I don’t know the answer to that, but this is how much we have.
A photo from the 1970s that went viral last year showed Houston’s downtown nearly engulfed by parking lots at the time. While less extreme today, 26 percent of the city center still serves as parking spaces, ranking Houston seventh in parking density among 50 major American metropolitan areas analyzed by the Portland-based Parking Reform Network.
Houston isn’t alone in Texas when it comes to high parking concentration, the report shows. San Antonio, Dallas, and Fort Worth closely followed the Bayou City in ninth, 11th and 12th place, respectively. Topping the list is Arlington, which sees a staggering 42 percent of its land occupied by parking lots and garages.
In contrast, New York City, Washington D.C., San Francisco, and Boston dedicate only 1 percent, 3 percent, 4 percent and 6 percent of their downtown areas to parking, respectively.
A car-centric downtown often leads to a less pedestrian-friendly environment, according to the network, whose research shows that an increase in central city parking typically results in a significant decrease in walkability.
“With all this parking, little land was left for anything else, making housing more expensive, less dense, and farther apart,” the report read. “It’s clear that if we want to have walkable cities, we need cities that are less parkable.”
As more than half of Houstonians consistently express their desire for a more walkable urban design in surveys, the city has taken steps towards this goal in recent years. These initiatives include expanding Houston’s network of sidewalks, implementing pedestrian-friendly rules for new developments in select neighborhoods and permanently closing down traffic on parts of Main Street.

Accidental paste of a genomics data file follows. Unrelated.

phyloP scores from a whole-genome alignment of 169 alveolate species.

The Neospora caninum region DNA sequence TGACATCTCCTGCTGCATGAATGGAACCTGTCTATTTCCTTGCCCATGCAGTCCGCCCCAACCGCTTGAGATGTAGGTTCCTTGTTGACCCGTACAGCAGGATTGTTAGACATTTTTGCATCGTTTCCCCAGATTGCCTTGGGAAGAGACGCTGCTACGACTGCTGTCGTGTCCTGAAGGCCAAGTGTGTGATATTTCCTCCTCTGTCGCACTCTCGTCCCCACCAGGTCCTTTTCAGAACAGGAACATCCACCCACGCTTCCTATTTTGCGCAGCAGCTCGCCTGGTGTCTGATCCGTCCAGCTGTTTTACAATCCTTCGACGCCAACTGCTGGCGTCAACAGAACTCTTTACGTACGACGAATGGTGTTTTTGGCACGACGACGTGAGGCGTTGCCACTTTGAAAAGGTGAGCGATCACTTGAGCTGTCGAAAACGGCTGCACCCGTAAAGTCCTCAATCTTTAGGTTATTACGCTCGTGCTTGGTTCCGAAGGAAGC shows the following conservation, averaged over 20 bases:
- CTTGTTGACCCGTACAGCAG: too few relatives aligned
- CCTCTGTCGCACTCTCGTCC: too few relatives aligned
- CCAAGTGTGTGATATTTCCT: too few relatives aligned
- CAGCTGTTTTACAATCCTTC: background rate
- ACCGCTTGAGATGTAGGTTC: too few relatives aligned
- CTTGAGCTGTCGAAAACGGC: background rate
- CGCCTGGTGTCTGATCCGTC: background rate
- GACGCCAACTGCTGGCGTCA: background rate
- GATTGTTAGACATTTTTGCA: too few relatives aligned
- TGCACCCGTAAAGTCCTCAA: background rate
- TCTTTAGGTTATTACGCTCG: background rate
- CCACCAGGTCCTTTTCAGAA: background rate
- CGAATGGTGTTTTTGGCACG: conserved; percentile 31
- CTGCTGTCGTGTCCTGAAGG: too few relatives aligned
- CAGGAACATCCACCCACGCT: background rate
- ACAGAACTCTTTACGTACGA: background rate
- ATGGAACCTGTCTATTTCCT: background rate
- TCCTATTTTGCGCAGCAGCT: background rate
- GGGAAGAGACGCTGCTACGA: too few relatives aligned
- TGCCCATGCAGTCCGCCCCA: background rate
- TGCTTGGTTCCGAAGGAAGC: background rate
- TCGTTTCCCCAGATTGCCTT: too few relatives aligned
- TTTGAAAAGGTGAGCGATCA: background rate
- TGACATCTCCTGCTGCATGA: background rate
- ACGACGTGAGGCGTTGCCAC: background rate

In 2019, Houston also eliminated minimum parking requirements in parts of the Midtown and Downtown East neighborhoods — an exemption that already existed in the central business district — in order to prevent an excessive number of parking lots from consuming too much urban core space.
Meanwhile, some parking lots in Houston have started to vanish in the past decade. Between 2010 and 2022, 21 lots were demolished and replaced with buildings, Axios reported. These new developments include Discovery Green, Kinder High School for the Performing and Visual Arts, Partnership Tower, Marriott Marquis, Hampton Inn and Suites and Aris Market Square.
I generated the Houston downtown parking map here and embedded it above. Some of the parking indicated is multi-level, which isn’t great from a pedestrian-experience perspective, but at least takes up less surface area. I’m not sure what more can be done to squeeze in more actual buildings, with useful things in them, but at least we’ve taken some steps to increase what’s available. Ginger noted this tool in the April 7 Dispatches from Dallas; I couldn’t resist adding on when I saw the Chron story.